2021: looking ahead – the only way from here is up

Feb. 15, 2021 | Payton North
pnorth@thereminder.com

For the past three years we at Reminder Publishing have been bringing our readers their Community Outlook – a guide and a resource for our subscribers to read about what’s happening in their communities and neighboring towns over the course of the upcoming year, what projects are starting, underway or near completion, and what new businesses are coming to the area.

Last year in my welcome column to readers I discussed the many plans that our towns had in store and construction projects that were beginning. I noted that we talked with small business owners and how they felt that “people need people” and how they were working to thrive in an industry that has rapidly changed over the years due to the internet. I touched upon discussions of local health departments that were discussing vaping, as it was a large issue at the time.

What none of us predicted, however, was a global pandemic. Readers definitely didn’t see anything about that in our 2020 Community Outlook.

People certainly need people now more than ever.

In this year’s 2021 Community Outlook, we revisit many of the same industries that were featured in last year’s Community Outlook: local government, construction, education, entertainment, tourism, restaurant, retail and more. While the purpose of the Community Outlook is to look ahead at the year, it would be foolish to deny how the past year affected these industries.

One must confront the past before we can move ahead.

Throughout our interviews with local colleges, government officials, restaurant owners, small business owners, transportation industry leaders and health experts, the sentiment remained the same: we will get through this.

For instance, Dr. Joan Lesser, mental health expert and state Sen. Eric Lesser’s mother, shared with Reminder Publishing how to emotionally recover in a healthy manner, and what psychological resilience is – noting that collective trauma can cause people to come together to assess need and alter and expand resources as needed.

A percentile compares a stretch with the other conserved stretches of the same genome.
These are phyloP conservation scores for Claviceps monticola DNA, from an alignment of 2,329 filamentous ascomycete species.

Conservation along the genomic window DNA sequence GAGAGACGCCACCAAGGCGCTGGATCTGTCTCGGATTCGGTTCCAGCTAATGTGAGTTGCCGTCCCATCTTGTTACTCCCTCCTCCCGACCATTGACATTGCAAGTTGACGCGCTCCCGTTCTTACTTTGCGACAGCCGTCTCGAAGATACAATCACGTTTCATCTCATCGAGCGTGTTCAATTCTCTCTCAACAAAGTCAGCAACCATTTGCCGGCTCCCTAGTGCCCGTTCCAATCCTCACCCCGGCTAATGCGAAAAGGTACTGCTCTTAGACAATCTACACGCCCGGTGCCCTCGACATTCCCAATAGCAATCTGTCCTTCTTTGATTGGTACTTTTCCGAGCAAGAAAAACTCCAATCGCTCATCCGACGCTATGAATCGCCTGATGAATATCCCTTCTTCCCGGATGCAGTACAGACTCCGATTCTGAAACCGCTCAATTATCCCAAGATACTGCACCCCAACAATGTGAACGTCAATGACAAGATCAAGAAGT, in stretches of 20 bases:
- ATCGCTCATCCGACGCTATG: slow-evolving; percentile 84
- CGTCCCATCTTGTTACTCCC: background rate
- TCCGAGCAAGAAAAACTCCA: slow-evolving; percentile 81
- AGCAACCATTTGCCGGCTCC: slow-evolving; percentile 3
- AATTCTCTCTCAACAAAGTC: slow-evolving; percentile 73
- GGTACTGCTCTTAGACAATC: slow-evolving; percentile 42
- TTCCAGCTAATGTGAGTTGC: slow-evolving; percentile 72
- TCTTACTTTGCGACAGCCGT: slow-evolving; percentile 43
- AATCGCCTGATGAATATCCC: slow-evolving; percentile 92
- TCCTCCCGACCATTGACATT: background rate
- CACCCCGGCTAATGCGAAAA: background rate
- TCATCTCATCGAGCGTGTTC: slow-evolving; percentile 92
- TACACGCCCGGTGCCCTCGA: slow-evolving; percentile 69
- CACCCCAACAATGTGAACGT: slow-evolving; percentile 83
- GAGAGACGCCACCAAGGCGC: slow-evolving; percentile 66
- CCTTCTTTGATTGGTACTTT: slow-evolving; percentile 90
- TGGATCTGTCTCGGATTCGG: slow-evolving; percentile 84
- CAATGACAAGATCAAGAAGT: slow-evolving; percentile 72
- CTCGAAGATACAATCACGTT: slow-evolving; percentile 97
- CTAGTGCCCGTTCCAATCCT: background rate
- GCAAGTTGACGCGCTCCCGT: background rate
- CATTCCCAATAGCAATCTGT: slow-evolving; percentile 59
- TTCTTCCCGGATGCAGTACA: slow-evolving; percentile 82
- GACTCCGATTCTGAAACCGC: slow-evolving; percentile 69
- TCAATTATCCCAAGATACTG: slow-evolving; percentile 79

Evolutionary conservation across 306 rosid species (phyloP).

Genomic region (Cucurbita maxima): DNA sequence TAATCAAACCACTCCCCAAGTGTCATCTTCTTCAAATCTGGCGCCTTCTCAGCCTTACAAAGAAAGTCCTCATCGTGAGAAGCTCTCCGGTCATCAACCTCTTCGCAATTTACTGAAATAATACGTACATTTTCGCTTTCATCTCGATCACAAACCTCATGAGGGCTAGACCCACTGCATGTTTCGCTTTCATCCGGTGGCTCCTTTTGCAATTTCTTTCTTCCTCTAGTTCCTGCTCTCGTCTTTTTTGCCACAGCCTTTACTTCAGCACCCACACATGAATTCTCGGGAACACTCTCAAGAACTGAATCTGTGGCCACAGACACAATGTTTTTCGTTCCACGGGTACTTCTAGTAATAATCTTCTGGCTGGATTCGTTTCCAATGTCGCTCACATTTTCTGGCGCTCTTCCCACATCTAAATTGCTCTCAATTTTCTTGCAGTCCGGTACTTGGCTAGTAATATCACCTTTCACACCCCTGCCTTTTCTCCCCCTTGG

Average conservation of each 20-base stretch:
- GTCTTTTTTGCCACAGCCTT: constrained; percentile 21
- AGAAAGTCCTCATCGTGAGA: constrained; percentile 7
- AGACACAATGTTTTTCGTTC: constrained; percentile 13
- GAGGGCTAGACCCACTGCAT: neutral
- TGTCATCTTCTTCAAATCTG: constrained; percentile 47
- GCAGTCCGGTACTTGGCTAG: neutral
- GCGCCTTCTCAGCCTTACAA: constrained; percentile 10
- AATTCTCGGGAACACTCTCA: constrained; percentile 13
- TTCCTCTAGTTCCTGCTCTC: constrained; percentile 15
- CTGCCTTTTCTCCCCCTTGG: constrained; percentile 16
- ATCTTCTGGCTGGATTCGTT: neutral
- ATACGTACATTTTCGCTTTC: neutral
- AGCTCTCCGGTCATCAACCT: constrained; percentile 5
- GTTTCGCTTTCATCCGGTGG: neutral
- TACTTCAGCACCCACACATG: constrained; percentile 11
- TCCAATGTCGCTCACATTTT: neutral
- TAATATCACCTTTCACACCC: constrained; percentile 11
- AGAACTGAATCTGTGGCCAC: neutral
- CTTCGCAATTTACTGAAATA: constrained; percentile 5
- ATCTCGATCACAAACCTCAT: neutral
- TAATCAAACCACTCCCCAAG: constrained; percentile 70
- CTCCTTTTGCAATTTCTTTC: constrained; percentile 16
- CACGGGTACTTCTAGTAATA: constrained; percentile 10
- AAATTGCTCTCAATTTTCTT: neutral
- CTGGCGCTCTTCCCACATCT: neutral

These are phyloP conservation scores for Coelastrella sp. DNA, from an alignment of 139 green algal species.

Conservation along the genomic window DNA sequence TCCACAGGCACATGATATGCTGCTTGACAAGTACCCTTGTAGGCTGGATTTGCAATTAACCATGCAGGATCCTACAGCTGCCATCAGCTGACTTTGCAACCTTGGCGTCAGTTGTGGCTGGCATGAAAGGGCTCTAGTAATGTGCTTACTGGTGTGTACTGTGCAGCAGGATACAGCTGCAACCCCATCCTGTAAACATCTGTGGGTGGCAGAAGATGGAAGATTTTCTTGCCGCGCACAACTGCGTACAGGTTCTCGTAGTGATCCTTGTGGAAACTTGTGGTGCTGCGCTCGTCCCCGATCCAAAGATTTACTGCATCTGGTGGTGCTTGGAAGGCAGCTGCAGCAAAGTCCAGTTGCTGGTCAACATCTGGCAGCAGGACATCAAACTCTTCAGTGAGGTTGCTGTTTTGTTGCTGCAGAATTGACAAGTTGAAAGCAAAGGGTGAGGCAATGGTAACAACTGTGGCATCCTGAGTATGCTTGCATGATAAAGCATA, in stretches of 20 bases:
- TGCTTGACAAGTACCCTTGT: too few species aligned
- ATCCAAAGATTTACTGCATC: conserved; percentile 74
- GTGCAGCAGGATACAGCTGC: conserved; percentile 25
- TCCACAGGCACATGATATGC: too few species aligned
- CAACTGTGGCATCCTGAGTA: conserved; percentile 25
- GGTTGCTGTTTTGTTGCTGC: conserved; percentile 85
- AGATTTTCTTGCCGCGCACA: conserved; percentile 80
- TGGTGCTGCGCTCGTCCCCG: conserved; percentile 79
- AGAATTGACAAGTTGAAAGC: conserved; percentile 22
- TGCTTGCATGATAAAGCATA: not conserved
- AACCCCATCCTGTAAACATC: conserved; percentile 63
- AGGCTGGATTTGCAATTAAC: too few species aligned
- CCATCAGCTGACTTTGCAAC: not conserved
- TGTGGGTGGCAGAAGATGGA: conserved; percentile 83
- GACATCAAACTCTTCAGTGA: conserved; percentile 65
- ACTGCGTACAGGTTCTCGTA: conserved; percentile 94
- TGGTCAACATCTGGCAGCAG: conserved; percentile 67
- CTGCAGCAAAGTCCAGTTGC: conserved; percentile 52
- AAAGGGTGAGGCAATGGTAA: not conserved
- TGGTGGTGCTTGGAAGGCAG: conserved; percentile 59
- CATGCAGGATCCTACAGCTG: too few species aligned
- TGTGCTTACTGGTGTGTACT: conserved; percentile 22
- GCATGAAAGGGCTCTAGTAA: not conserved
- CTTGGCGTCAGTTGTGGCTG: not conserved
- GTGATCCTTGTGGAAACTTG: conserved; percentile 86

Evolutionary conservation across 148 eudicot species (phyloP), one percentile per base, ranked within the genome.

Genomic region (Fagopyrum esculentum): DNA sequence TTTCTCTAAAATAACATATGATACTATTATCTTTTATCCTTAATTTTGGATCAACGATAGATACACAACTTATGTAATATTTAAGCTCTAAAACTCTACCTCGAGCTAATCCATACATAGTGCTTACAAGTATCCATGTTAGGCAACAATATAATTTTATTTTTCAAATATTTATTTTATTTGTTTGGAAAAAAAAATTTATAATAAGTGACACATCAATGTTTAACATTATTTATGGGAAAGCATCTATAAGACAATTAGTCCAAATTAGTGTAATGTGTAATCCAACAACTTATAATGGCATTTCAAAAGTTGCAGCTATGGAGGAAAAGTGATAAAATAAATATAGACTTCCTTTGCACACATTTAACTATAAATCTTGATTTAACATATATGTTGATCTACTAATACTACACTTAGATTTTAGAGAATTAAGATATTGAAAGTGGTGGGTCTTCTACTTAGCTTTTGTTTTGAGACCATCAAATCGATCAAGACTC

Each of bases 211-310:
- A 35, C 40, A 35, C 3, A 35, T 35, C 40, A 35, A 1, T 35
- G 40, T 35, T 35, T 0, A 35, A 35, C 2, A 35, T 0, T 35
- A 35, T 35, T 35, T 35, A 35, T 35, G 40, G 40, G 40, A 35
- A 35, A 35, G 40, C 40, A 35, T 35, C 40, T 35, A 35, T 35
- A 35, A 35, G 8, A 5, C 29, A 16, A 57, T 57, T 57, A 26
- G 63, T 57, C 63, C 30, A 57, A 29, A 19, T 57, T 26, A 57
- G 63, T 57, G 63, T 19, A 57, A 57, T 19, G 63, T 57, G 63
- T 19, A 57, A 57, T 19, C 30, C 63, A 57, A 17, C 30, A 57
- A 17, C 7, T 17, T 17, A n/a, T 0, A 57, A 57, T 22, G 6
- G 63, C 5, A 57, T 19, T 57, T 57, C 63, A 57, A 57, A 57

Local banquet halls and event venues found ways to pivot or to cope for the past year – Hampden’s The Starting Gate at GreatHorse created elopement packages and a micro-wedding package for people who still wanted to get married but couldn’t have a big wedding due to COVID-19. In a note of optimism, The Starting Gate Director of Catering Cathy Stephens said that they are “looking to get back in it and I think people are going to really, really celebrate when this all gets lifted. I think it’s going to be great.”

East Longmeadow business Bohdii Boutique opened mere months before the pandemic hit, and today, owner Justice Pellegrino prepares for an expansion, opening her second location in south Boston.

Both South Hadley’s new Superintendent Dr. Jahmal Mosley and Western New England University’s new President Dr. Robert E. Johnson expressed that they’re looking forward to getting to know their respective communities more, and seeing through the remainder of the pandemic. In fact. Both Mosley and Johnson noted they are planning on remaining working for their respective organizations – the South Hadley School District and Western New England University – for the long haul.

Though the pandemic has caused significant loss, stress and has had immeasurable effects over the past year, as we look forward to 2021, there appears to be a light at the end of the tunnel with the vaccine distribution. We hope that our Community Outlook brings hope, and encourages our readers to look to better days ahead.

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